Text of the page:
Indoor Reality is in the business of 3D mapping interiors and indoor assets. It’s wearable and handhold-able hardware is already in use in construction, real estate, architecture, insurance, and of course, facilities management.
The company first hit the market a few years ago with the IR1000, a 35-pound backpack that comes complete with lidar, cameras, and a complement of other sensors. Costing $150,000, this system enabled a user to scan 200,000 square feet a day. In 2017 the company released a handheld scanner called the IR500, which weighs only one pound, costs $3,000, and covers 60,000 square feet a day.
According to Avideh Zakhor, CEO and founder of Indoor Reality, the company’s future will include even more hardware, designed to meet the needs of an even wider user base. However, as I learned during a conversation with her last week, the company has also paired all of these mobile hardware solutions with a software platform that makes for an especially easy user experience. It offers a low-friction workflow, auto-generated deliverables, and an unexpectedly cutting-edge set of features.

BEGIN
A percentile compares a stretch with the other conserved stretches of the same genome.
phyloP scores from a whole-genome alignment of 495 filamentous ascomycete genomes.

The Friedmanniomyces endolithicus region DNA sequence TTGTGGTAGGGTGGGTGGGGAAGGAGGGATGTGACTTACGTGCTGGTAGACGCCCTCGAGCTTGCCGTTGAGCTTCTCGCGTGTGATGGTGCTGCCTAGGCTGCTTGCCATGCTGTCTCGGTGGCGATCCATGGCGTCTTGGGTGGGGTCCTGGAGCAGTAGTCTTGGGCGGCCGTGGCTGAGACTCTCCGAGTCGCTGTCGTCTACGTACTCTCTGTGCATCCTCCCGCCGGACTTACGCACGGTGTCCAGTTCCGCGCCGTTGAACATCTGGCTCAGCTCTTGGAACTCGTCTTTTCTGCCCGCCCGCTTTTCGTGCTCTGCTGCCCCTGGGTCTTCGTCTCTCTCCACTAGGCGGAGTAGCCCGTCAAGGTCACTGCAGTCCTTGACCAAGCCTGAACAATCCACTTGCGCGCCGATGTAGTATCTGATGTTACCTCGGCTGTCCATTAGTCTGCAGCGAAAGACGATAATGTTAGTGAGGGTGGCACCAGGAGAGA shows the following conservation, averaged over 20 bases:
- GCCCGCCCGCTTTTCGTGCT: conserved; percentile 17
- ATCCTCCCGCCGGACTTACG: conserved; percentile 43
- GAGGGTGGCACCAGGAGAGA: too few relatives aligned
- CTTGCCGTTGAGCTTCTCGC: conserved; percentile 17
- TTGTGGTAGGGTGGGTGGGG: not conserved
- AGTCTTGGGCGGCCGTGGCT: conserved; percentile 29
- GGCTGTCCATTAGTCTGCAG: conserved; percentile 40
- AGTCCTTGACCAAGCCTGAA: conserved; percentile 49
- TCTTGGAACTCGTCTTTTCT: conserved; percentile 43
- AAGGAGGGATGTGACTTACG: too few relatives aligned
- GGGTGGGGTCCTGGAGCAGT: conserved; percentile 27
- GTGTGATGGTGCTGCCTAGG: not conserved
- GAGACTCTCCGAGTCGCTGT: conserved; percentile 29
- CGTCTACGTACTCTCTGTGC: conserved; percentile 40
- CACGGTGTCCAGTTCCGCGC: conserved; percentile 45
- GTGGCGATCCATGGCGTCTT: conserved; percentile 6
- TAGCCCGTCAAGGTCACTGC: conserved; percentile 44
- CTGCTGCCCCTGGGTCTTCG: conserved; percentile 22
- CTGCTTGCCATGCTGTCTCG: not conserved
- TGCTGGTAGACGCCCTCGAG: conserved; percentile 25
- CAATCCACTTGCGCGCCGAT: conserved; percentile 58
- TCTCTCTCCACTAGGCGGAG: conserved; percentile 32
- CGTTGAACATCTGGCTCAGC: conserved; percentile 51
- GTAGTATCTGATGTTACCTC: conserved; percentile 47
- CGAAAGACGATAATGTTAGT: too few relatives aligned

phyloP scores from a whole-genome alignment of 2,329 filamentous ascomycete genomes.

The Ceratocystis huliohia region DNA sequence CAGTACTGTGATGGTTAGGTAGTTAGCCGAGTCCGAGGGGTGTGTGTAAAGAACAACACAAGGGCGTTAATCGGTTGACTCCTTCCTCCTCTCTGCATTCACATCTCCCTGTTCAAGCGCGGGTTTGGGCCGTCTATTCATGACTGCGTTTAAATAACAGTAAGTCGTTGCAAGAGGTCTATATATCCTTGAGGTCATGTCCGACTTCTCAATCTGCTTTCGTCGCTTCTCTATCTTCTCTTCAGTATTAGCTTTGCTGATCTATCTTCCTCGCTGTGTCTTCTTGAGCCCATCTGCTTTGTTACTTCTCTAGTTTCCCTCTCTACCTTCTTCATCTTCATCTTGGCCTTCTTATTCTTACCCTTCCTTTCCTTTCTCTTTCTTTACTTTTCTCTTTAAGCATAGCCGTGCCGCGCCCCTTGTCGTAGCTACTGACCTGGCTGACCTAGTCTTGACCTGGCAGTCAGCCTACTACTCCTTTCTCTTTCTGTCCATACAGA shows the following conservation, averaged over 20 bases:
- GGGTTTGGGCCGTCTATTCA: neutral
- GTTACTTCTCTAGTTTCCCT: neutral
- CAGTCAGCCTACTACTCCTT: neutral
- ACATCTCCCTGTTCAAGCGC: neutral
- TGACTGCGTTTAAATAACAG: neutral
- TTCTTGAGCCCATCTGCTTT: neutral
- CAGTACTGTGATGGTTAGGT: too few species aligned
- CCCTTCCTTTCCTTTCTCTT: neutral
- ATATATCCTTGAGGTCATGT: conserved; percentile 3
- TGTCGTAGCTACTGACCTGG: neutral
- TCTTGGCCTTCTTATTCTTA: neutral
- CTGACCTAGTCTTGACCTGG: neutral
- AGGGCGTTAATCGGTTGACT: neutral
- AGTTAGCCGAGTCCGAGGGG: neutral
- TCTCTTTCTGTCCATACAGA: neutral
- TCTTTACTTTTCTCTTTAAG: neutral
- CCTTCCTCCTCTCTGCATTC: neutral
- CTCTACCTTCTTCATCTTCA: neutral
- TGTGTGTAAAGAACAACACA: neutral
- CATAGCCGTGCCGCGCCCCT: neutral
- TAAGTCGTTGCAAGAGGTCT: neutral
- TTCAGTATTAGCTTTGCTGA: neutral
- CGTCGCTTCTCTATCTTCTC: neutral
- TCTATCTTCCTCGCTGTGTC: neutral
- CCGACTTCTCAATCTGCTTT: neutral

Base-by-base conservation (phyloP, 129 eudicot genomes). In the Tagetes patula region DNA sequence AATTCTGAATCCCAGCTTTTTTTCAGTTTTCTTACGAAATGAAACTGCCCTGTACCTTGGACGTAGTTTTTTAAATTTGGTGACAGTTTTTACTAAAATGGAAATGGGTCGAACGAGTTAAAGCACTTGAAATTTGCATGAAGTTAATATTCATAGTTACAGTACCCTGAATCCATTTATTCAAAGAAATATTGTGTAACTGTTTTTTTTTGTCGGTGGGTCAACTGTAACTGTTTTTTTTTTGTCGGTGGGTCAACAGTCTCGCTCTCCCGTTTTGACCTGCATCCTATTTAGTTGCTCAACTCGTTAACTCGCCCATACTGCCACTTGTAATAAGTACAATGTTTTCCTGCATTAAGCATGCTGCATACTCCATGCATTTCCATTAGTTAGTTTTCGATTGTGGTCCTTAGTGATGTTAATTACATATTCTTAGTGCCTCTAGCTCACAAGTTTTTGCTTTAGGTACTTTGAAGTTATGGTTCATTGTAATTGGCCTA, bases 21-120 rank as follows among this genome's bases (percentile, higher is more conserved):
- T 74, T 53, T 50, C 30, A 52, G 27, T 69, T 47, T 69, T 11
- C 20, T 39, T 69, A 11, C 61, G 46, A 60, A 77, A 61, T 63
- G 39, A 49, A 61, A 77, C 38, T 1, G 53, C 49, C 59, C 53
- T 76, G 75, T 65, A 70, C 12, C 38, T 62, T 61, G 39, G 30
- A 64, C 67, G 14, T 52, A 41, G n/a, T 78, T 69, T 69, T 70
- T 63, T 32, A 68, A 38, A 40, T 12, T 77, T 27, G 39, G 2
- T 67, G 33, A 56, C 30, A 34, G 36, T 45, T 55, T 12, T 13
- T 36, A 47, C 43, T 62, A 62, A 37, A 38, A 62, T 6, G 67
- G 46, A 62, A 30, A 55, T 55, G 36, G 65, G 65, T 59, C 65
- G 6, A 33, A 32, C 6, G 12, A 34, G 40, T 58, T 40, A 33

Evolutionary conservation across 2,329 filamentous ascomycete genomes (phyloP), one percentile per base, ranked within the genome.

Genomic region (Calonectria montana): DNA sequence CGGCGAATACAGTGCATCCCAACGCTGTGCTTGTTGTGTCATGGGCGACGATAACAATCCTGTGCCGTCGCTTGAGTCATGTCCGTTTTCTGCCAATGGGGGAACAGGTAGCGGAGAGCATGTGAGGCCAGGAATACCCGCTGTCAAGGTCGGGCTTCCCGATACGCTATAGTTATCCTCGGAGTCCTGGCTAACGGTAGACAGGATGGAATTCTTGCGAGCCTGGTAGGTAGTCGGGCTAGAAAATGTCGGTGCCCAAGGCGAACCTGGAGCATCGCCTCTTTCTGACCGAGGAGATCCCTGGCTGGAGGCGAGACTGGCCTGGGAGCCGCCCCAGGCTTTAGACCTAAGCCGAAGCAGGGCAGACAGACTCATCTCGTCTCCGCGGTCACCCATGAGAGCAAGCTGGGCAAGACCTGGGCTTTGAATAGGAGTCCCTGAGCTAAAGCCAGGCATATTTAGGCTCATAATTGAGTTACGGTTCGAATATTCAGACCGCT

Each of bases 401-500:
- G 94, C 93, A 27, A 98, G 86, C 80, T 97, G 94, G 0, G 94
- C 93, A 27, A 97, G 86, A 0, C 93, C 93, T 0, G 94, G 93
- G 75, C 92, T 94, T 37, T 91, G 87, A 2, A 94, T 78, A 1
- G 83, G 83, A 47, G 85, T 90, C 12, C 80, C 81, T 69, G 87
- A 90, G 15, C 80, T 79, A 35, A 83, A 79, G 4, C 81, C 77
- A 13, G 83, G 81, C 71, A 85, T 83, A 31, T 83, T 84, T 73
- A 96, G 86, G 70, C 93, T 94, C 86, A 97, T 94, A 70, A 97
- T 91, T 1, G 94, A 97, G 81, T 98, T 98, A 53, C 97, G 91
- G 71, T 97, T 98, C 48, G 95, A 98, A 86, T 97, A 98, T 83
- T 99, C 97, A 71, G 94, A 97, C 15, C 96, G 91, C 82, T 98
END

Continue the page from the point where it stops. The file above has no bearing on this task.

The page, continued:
Scan to data, quickly and automatically
The concept of operation is easy to understand. “You walk around inside a building,” Zakhor explains. “When you’re done, get to a place that has WiFi connectivity, upload it to our cloud where we do a bunch of number crunching, and then we automatically create data products that any user can access by logging into a web account.”
The Indoor Reality dashboard.